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Lakers season preview: Ryan Kelly's role with the Lakers

Ryan Kelly isn't a franchise player, but he can fill an important role for the Lakers as their lone stretch big.

Howard Smith-USA TODAY Sports

The Los Angeles Lakers' only stretch-four threat is found in Duke product Ryan Kelly, whose primary function is spacing the floor for his interior teammates.

Floor-spacing bigs are the NBA's fastest-growing fad. Every year, proven bigs are entering training camp willing and able to nail corner three-pointers, using the 82-game grind to further hone their new-found craft one inevitable clank and swish at a time. Kelly nailed 33.8 percent of his threes last year, shooting at least 50 percent in nine of the 10 games he made multiple bombs.

Eventually -- preferably this season -- Kelly will improve his long-range efficiency, especially as the team adds more talent around him. At Duke he improved his marksmanship every season, graduating from 26.3 percent as a freshman to 42.2 percent as a senior. The Lakers will be happy to reap the benefits of Kelly's development, given his standing as one of the team's few reputable shooters. Nick Young can certainly stretch the floor but he can be bogged down by a score-first mentality. Wesley Johnson is a respectable spot-up shooter but isn't a consistent threat from beyond the arc.

Kelly isn't some one-dimensional floor-spacer who camps along the three-point line. Last season, he displayed a knack for rebounding at the NBA level, posting 12 points and 8 boards in a 13-point victory over the Spurs, albeit with no Tim Duncan manning the paint in the season finale. Kelly twice registered eight assists, both Laker victories, and one coming against the Oklahoma City Thunder. Moreover, as a score, Kelly demonstrated he's unafraid of using his dribble to create shots, especially when he pump fakes defenders to step into an efficient mid-ranger jumper.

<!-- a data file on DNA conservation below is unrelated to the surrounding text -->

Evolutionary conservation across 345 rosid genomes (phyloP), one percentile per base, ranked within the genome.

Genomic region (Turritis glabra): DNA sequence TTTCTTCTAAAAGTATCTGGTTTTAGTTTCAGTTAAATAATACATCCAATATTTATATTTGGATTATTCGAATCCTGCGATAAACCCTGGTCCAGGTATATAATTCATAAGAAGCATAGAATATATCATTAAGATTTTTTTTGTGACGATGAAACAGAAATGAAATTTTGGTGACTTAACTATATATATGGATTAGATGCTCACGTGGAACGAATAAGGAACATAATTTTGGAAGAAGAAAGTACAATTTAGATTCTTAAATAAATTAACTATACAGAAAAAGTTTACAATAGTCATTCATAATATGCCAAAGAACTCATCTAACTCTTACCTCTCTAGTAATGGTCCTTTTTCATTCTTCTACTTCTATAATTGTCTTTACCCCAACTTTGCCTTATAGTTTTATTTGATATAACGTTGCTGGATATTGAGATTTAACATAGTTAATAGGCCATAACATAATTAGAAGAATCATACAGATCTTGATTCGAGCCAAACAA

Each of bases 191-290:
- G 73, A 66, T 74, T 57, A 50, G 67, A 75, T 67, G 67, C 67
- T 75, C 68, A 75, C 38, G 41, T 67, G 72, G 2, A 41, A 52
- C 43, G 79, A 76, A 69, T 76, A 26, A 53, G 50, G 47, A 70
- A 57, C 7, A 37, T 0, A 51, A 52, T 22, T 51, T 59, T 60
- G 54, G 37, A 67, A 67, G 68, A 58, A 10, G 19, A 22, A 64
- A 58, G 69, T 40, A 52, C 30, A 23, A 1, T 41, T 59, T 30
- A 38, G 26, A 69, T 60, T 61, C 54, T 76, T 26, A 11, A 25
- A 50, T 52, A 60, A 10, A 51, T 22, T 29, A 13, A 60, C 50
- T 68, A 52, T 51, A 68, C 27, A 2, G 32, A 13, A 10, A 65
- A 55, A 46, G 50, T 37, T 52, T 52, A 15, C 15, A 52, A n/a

The second-year forward will use his dribble to create more efficient shots around the rim as he develop.. He's willing to post-up on the low block, but he's neither strong nor crafty enough to make it his bread and butter.

Fortunately, the Lakers drafted Julius Randle to do the dirty work, and paying Jordan Hill $9 million per year is even more insurance. What the Lakers need from Kelly is to clear lanes with effective shooting, allowing his offensive arsenal to develop around that. Rebuilding, of course, is centered around uncovering franchise players to carry the transition phase on their shoulders, but niche players are just as pivotal.

Randle, Hill, Kobe Bryant and Carlos Boozer will provide the interior scoring, while Young, Johnson and Jeremy Lin will counter with athletic playmaking off the dribble. That leaves Kelly, probably the team's best shooter, to help the Lakers continue the NBA's growing trend of stretch bigs taking over one three at a time. Andrew Bynum would be proud.

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